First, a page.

Fourier’s ideas sounded promising, but no one could actually test them until 1859, more than 30 years after Fourier published his ideas, when an English physicist named John Tyndall set out to determine whether the atmosphere really does absorb infrared radiation. Over the course of two years, he devised an instrument that would let him measure how much energy was lost after passing through a 1.2-meter-long tube of air (his instrument is shown in Figure 5).
To seal the tube, he placed slabs of rock salt on both ends. Why rock salt? Because unlike glass, salt is transparent to infrared radiation. He then set a pot of boiling water or hot oil at one end, which produced a source of infrared radiation with a constant temperature, and thus, a constant wavelength. He measured how much energy came out the other end by detecting very small changes in temperature using a homemade sensor.
When Tyndall filled the tube with dry air, pure oxygen, or pure nitrogen, he did not detect any change in the amount of energy that passed through the tube. He tried every gas he could get his hands on, and when he finally added ethylene gas (C2H4) – the gas emitted by fruit when it ripens – he saw that much of the radiation was absorbed between the entrance and exit of the tube. This surprised him. He wrote:
The gas was invisible, nothing was seen in the air, but the needle [of the detector] immediately declared its presence… Those who like myself have been taught to regard transparent gases as almost perfectly diathermanous [permeable to heat], will probably share the astonishment with which I witnessed the foregoing effect. (Tyndall, 1861)
He continued with his experiments and documented the absorption of infrared energy when the tube was filled with several other chemicals. It turns out that Tyndall had just discovered greenhouse gases, the gases that absorb infrared radiation in the atmosphere, refining Fourier’s hypothesis. We now know that the most important greenhouse gases are water vapor, carbon dioxide, methane, and nitrous oxide, all of which absorb energy at specific wavelengths in the infrared region, shown in in Figure 6.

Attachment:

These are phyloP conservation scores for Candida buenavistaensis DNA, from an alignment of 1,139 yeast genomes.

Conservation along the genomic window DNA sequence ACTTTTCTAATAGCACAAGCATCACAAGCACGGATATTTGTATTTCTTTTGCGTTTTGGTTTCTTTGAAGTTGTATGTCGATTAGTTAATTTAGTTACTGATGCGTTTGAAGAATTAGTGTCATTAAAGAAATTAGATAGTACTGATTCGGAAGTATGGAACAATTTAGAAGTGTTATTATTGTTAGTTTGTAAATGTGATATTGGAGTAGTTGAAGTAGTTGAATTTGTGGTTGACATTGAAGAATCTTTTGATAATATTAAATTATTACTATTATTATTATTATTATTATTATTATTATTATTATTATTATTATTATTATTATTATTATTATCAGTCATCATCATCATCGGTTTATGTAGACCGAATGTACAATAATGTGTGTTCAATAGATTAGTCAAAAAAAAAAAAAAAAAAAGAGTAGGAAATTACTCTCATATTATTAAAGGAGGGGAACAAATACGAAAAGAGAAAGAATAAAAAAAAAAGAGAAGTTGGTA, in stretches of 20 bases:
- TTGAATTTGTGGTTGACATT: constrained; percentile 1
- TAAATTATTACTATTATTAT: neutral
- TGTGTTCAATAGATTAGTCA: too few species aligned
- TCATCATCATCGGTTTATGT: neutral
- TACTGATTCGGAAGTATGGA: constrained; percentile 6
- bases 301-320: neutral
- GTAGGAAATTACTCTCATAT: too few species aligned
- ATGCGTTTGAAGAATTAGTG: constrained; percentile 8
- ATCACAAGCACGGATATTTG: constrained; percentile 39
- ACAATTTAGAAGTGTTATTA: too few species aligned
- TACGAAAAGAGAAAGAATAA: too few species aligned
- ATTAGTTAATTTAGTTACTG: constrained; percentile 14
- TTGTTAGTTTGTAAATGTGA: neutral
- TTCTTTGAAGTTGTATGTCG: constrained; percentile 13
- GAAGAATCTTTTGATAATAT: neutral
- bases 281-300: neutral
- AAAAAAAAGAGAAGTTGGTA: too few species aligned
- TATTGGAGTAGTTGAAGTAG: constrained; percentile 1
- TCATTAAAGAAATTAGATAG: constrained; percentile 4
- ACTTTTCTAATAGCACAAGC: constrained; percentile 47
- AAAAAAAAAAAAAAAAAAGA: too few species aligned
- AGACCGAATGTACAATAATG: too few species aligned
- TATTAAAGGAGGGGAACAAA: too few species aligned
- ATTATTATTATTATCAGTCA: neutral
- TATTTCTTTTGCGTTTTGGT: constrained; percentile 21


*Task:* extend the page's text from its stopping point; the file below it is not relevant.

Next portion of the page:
When he recognized how powerful these greenhouse gases were, Tyndall speculated that even small changes in the concentration of these gases in the atmosphere could exert a strong influence on Earth’s climate:
It is not, therefore, necessary to assume alterations in the density and height of the atmosphere to account for different amounts of heat being preserved to the Earth at different times; a slight change in its variable constituents would suffice for this. Such changes in fact may have produced all the mutations of climate which the researches of geologists reveal.
Tyndall turned out to be correct. Small changes in the concentrations of greenhouse gases do alter climate dramatically. However, it’s important to note that there is a key difference between water vapor and the rest of the greenhouse gases.
Biological and physical processes (including human activity) can produce and consume greenhouse gases like carbon dioxide, methane, and nitrous oxide, changing their concentrations in the atmosphere and thus causing climate to change. In contrast, the concentration of water vapor in the atmosphere is controlled by the temperature of the planet: When the atmosphere is warmer, it can (and does) hold more water vapor, and the opposite is the case when it’s cold. Thus, even though water vapor is the most powerful greenhouse gas, it does not cause climate changes. It responds to these changes and amplifies them.
Other atmospheric components
Compared to gases like nitrogen and oxygen, which together make up 99% of the atmosphere, greenhouse gases make up just a tiny fraction of air (see our module Composition of Earth's Atmosphere for more information). Today, the concentration of carbon dioxide in the atmosphere is about 400 parts per million and the concentration of nitrous oxide is about 325 parts per billion! In addition to greenhouse gases, other minor components of the atmosphere also affect climate, like aerosols.
Aerosols are tiny particles that float in the air, and they usually have the opposite effect of greenhouse gases: as the concentration of aerosols increases, surface temperatures decrease. That’s because aerosols generally reflect incoming sunlight, increasing Earth’s albedo. However, in some cases, dark-colored particles, like soot, can absorb light more efficiently, and lead to warming.